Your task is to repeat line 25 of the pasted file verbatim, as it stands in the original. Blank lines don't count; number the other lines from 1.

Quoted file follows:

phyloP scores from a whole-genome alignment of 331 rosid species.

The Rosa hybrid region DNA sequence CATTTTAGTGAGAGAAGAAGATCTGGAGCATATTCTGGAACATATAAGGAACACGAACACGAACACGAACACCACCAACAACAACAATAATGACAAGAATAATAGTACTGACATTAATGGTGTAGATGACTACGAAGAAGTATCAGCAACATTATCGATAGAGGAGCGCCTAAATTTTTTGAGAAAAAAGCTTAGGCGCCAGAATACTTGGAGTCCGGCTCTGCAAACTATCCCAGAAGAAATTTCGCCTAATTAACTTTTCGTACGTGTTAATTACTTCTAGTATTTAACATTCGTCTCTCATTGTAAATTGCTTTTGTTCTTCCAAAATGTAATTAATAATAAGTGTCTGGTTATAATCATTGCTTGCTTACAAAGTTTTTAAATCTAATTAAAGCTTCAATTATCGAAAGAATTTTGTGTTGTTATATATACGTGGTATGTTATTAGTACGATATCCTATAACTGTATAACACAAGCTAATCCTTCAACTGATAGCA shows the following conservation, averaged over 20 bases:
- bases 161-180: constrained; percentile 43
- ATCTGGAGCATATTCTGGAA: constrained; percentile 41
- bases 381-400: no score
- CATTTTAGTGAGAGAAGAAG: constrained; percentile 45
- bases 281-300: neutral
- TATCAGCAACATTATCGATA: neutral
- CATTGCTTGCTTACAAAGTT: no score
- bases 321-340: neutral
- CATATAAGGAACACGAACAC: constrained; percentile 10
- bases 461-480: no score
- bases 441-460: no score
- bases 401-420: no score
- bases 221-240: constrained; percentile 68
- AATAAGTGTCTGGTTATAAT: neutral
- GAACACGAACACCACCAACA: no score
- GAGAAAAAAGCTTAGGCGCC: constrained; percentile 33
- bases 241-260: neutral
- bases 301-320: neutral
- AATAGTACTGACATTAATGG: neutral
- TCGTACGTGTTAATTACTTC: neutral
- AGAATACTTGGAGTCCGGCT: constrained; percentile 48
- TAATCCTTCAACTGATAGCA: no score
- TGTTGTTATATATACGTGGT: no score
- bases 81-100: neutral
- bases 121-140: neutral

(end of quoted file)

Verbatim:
- TGTTGTTATATATACGTGGT: no score